First and foremost, it is important to clear out the confusion generated around the nomenclature of Web Intelligence. Previously SAP had considered changing this from Web Intelligence to Interactive Analysis; this is why installer name and documentation refer to it as Interactive Analysis. SAP has decided to maintain the original nomenclature and so we shall continue referring to this application as Web Intelligence (WebI).
As soon as we select the “Interactive Analysis” button, the application is launched. It is interesting to note that a new tab called “Interactive Analysis” is added to the BI Launch Pad (formerly known as InfoView), next to the regular Home and Documents tabs.
The tab itself offers 3 possibilities, close, pin the tab, and open a new window to maximize the working area. This option is perhaps the most interesting of all as it responds to the long-standing demand from behalf of developers, to be able to work on a larger canvas area without having to pre-configure global options in the BI Launch Pad.
Below the tab we find a greyed out bar with the usual properties for editing and formatting as well as a drop combo box (Interactive Analysis) that will prove to be really helpful to manage the different bars and panes. Momentarily, we can only interact with the “new”, “open a document”, “user preferences button” and “help button”.
The user preferences button offers a new feature on the web version of WebI called “Manage BI services” used to manage the web services available in the hosts. It is also interesting to see that we can open a new a document from the server, either from a folder or a category.
If we decide to create a new document, the application prompts us to create a new data provider by selecting the data source it will be based on. The options available are “no data source”, “universe”, “BEX” and “Analysis View”.
The new and most significant options amongst these are “BEX” and “Analysis View”. BEX (acronym for Businness Explorer queries) is used to retrieve data directly from the queries mounted on the Infocubes from SAP BW environment. Instead, View Analysis uses the results from an Analysis workspace, exported as an analysis view and created within an OLAP source system. I highly recommend the reader to explore these possibilities in forthcoming posts.
In this post I will use the everlasting universe efashion as an example.
As you can notice in the below illustration, the query panel isn’t any different from the old query pane in terms of layout. It is still based on the same interactive functions and we can continue playing with the options to show or hide panels. The main new feature is the data preview panel which provides us with a first preview of the data depending on the objects dropped.
Minor changes are worth being taken into consideration such as for the “SQL” button that has now become the “View Script” button, or the reshaped “Master Perspective” drop down box that basically enables to display the objects sorted by class or by hierarchy. A new handy and interesting option is the new “Close” button offering us the possibility to choose between applying changes and closing or reverting changes and then close.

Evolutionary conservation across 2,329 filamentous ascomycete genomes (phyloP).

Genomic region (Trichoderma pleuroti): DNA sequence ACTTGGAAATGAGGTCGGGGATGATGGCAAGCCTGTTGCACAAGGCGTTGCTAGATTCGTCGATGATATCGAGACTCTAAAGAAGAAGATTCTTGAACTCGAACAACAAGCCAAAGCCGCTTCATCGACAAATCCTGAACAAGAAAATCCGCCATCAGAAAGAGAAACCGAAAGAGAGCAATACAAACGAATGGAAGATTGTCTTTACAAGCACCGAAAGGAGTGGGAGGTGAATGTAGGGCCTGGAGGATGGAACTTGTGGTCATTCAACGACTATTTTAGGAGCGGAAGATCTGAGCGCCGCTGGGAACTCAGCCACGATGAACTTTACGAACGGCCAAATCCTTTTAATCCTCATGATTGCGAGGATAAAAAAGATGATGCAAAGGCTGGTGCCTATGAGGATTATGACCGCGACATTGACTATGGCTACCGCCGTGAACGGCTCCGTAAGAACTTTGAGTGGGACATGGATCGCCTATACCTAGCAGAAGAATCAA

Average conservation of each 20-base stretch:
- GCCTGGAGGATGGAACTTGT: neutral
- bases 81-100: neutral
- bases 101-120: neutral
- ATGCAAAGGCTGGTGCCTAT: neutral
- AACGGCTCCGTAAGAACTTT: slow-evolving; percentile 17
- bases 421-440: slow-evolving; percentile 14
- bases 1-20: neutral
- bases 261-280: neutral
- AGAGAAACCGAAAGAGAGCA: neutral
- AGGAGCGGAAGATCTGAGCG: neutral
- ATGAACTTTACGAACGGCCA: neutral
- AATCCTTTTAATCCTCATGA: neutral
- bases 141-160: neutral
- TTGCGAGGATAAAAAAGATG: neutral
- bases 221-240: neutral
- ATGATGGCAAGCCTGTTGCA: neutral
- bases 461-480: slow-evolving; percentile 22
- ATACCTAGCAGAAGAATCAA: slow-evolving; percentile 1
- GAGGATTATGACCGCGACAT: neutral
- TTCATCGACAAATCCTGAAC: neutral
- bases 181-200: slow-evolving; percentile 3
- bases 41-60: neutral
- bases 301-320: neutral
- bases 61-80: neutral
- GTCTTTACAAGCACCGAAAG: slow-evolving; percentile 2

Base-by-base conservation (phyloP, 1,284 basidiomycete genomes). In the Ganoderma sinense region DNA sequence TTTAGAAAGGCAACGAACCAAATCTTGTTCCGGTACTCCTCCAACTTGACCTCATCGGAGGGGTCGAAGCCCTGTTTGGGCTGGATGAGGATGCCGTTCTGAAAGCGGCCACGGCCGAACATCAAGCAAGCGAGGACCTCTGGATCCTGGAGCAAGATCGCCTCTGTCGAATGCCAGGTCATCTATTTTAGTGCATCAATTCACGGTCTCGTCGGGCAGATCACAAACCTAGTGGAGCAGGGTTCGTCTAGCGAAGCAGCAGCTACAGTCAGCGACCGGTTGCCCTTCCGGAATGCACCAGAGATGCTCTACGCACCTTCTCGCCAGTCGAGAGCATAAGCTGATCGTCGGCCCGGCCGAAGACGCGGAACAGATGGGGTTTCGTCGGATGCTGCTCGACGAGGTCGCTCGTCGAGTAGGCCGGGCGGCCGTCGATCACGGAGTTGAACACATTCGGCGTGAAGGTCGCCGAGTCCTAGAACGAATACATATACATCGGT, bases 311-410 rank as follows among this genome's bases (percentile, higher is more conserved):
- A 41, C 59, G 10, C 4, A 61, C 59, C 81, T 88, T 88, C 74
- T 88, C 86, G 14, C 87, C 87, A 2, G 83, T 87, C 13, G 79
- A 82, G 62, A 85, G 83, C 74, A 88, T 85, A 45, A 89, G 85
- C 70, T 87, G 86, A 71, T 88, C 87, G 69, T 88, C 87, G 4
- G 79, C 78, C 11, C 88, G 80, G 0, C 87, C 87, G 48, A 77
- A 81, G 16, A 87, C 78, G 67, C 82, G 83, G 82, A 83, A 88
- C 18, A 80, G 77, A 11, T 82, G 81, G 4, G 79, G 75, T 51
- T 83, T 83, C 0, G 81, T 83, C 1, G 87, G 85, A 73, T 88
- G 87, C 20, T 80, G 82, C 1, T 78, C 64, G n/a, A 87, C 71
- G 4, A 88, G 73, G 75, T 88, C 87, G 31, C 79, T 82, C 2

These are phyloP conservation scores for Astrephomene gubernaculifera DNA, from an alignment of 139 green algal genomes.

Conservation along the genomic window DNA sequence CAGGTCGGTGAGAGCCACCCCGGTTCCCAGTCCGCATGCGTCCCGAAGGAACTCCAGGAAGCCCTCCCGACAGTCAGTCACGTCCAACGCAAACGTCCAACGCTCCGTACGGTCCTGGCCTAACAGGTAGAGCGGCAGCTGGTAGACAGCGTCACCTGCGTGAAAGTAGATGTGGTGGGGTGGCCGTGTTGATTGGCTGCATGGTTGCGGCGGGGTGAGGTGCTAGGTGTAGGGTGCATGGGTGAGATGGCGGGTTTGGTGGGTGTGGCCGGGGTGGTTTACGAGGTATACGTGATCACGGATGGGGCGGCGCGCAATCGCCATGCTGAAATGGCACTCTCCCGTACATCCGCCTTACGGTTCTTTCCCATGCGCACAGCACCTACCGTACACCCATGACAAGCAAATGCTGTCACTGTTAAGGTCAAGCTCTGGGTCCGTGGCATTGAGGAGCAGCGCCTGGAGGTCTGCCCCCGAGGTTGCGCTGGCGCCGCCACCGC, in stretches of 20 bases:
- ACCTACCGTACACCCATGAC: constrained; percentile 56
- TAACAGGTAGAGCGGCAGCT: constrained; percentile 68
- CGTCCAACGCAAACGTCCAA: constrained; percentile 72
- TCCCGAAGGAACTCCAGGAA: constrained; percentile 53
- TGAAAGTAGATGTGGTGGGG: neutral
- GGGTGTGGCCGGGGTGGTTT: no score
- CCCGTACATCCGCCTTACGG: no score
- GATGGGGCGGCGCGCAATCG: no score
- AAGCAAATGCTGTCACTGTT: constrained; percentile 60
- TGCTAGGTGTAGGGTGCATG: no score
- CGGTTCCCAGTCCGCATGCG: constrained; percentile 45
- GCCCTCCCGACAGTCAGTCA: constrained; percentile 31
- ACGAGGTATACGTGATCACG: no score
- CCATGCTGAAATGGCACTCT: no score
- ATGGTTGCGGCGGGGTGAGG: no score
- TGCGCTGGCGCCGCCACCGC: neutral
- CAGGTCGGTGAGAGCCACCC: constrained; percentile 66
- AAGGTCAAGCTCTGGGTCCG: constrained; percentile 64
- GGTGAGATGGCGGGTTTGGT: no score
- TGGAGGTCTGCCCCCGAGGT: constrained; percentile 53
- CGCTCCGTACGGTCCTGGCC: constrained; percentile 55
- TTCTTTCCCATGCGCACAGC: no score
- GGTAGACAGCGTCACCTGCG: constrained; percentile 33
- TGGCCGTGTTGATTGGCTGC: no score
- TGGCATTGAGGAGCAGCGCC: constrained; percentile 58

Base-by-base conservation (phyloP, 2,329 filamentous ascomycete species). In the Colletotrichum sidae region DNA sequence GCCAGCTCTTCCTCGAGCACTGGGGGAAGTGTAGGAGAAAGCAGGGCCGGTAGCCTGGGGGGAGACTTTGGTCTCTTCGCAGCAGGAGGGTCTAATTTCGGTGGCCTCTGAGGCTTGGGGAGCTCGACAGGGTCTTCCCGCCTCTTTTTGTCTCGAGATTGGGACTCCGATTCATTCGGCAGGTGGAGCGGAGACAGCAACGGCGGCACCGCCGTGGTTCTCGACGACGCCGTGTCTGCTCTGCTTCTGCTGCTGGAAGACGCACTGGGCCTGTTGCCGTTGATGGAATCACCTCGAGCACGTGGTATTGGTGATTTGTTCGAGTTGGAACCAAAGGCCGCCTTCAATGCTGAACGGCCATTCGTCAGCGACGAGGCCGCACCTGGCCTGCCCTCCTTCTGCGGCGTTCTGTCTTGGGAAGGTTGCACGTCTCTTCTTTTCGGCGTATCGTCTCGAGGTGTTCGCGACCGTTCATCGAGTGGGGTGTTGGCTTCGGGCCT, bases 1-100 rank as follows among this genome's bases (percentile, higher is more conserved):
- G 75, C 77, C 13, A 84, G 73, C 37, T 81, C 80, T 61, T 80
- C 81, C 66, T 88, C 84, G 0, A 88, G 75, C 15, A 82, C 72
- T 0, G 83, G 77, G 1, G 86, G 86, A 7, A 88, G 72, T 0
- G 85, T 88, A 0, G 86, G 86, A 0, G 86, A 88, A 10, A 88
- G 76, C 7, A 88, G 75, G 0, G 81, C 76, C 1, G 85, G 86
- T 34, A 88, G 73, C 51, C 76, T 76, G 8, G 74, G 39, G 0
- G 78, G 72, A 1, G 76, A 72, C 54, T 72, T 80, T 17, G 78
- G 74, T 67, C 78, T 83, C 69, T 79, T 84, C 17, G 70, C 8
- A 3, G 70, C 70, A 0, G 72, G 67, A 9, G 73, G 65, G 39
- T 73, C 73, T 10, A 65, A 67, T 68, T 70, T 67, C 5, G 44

However the major enhancement of the query panel is one that is not visible. The outstanding feature is that now we can add new multiple queries to our document combining different data sources (other universes, queries or analysis BEX View) answering a fundamental request from Webi developers.
The real feel of this being a new product release comes when we run a query and we use the new design mode. The first impression we have is that WebI is in line with the layout of the newest Microsoft Office products. The WebI canvas has experienced a total revolution. The static old bars have made way to a much more logical design using integrated tabs distributed throughout the application, which improves tremendously the usability for the developer. At a first glance, we can identify two main parts, the navigation area and the creation area.
Let us focus on the navigation area; this too is mainly divided into two parts. The first is the historical file menu where we can create, open, save, and print documents…nothing new. The second is a more centralized area where we can set up global properties at both document and application level. This last level is segmented into 3 parts. The first is the “View” menu, where we can show and hide all toolbars, tabs and panes. Now, we also have the possibility to expand to full screen. In short, WebI has now more options centralized than the previous versions, which were distributed across the report and the query panel.
Finally under “Application” we find the same “user settings” present in the previous version of WebI, where we can set up the Measurement unit and the Grid properties.
Still, in the previous WebI, we used to have five tabs on the left hand side of the canvas (Map, Templates, Properties, Data and Input Controls). Now, in the latest WebI version, this part has been totally renewed. This new area is more focused on navigation and customization of the global document rather than the report elements. The first is the summary document which outputs a summary of the main options established in the WebI document. An interesting new option within this section is an area where you visualize the prompts parameters defined in the doc as well as the KeyData. The next two icons correspond to a new partition of what we used to find in the old “map” tab: report map and document structure and filters. Input controls and Available objects (former “Data” tab) present nothing new. Finally the structure is completed with the web service publisher.